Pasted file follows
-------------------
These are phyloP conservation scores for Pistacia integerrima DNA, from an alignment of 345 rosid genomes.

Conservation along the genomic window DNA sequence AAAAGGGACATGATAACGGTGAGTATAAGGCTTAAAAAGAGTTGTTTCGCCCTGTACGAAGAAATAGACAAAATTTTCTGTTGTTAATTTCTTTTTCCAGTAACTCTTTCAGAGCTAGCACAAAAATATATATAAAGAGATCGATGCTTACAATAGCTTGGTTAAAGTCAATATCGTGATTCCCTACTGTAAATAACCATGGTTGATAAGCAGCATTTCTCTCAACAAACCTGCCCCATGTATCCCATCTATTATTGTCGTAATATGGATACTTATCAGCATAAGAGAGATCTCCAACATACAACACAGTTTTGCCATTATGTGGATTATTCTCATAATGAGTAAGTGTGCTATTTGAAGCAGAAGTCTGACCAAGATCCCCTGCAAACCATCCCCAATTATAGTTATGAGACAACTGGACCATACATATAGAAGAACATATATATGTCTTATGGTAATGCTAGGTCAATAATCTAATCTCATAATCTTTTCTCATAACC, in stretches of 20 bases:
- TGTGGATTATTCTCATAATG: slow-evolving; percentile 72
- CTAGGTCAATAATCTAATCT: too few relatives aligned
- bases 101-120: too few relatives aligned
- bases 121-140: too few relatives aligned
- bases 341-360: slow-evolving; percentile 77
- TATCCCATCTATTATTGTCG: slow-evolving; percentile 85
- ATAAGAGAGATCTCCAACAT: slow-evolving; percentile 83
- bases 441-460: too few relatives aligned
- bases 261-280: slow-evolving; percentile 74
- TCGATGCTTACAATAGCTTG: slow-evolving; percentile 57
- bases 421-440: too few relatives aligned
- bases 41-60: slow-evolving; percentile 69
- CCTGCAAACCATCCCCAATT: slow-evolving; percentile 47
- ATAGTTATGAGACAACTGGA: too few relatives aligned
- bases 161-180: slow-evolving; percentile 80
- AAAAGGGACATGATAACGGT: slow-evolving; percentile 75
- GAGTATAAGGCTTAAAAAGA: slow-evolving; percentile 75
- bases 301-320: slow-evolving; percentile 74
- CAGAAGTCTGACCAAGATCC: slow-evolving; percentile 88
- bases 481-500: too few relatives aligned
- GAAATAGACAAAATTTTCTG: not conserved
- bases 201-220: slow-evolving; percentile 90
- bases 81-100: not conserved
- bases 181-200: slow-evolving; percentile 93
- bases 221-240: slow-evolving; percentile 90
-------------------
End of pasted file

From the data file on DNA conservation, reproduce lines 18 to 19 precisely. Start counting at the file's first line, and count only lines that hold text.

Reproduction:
- AAAAGGGACATGATAACGGT: slow-evolving; percentile 75
- GAGTATAAGGCTTAAAAAGA: slow-evolving; percentile 75